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It’s like we ran his obituary . . .

Opinion Piece
Editorial

It was a silly mistake, no doubt about that. We saw the banner item had misnamed Stan Lee as Spike Lee soon after Tuesday’s paper was printed, cringed, discussed the need to ensure the banner is always checked properly, and got on with the afternoon.

It’s not like we published the American film director, producer, writer and actor’s obituary prematurely — that’s an A Grade clanger, and surprisingly common. Most famously one was published on inventor, businessman and chemist Alfred Nobel that condemned him as a “merchant of death”, which might have prompted him to create the Nobel Prize. Black nationalist Marcus Garvey suffered two strokes and died after reading a mistaken, and negative, obituary of himself in 1940 at the age of 52.

The media enquiries started at 5.05am on Wednesday with a Huffington Post reporter seeking comment on our “flub”, and came regularly through the day as news websites from FoxNews.Com and the UK’s Mirror to Hollywood Reporter did matching stories. Our national media websites, always responsive to something from little old New Zealand going viral, chimed in with calls and stories too. National Radio had a request in with Mr Lee for an interview this morning . . . thankfully he passed on the opportunity, as yours truly would have had to join the discussion and a bit of nationwide mockery (maybe he would have taken up an invitation to the Wairoa Maori Film Festival, though).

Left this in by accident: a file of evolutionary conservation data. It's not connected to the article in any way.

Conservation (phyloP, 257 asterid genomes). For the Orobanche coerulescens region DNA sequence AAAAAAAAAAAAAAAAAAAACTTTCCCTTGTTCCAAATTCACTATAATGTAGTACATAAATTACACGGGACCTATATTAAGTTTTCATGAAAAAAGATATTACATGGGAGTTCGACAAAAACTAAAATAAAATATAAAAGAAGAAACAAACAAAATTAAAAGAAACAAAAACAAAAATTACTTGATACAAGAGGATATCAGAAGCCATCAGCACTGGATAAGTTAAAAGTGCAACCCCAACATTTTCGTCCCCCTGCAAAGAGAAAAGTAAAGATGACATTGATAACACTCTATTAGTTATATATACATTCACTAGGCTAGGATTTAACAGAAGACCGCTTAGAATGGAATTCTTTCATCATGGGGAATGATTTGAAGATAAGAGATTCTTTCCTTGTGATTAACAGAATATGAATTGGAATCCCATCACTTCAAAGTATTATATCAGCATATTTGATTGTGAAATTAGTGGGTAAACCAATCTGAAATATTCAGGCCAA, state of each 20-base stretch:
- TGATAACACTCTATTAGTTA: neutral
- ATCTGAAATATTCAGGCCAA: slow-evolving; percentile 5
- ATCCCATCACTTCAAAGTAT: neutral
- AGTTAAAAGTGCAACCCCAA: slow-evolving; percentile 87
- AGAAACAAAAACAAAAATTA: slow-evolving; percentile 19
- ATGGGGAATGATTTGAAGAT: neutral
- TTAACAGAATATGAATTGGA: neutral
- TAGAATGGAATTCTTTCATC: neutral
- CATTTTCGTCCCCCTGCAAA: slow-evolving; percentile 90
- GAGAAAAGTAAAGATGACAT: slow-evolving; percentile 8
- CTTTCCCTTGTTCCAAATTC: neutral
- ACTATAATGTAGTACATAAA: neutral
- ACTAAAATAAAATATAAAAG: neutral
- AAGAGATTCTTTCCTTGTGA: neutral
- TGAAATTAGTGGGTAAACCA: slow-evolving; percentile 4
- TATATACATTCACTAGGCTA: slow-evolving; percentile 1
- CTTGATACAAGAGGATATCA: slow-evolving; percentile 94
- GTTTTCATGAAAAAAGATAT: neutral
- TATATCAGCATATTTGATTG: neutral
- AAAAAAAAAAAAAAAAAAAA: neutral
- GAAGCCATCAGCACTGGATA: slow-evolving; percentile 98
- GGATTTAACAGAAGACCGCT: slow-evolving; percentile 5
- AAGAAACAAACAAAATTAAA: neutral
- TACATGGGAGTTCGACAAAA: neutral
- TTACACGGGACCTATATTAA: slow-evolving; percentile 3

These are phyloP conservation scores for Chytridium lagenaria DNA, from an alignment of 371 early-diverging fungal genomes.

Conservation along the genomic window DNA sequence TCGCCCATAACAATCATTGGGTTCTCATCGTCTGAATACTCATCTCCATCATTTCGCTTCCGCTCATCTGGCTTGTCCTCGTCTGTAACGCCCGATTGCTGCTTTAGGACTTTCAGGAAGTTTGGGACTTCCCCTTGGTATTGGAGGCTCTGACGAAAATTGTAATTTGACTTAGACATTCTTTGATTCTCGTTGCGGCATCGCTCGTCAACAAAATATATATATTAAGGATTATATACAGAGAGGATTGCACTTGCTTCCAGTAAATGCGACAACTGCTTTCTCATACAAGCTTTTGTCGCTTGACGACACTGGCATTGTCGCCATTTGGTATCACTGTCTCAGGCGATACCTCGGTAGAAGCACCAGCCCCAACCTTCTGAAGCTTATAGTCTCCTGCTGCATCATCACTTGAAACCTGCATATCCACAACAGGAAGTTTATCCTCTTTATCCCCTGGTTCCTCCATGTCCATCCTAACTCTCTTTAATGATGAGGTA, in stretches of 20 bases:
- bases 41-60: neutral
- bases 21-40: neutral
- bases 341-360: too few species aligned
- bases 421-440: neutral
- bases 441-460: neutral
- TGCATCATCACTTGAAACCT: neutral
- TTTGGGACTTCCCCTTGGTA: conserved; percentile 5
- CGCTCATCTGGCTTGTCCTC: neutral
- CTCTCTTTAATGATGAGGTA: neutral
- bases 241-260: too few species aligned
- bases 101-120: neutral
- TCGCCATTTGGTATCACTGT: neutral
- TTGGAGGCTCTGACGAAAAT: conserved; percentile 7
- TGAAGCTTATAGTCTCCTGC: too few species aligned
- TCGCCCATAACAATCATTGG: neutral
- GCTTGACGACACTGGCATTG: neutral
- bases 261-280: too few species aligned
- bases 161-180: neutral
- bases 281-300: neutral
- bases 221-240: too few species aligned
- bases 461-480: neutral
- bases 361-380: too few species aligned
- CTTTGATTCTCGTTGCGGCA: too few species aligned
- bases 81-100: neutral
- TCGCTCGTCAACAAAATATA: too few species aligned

The winner of two Emmy Awards, an honorary Bafta and two Academy Award nominations clearly saw, and certainly added to, the humour with this Facebook post: “God bless Stan Lee. Me? Not yet. And dat’s Da ‘I’m Still A Live, and Strivin’ Truth, Ruth. YA-DIG? SHO-NUFF.”

We posted on his page: “Our apologies for this Spike. God bless Stan Lee and all the best to you.”

Humans make mistakes, the trick is to learn from them and also to put them behind you. “Fish and chip wrappers, mate” as a New Zealand Herald editor emailed yesterday.

Ironically, human frailties were part and parcel of Stan Lee’s superheroes. Every mistake hurts, though, and as a colleague described it, “this one was a Mike Tyson uppercut”.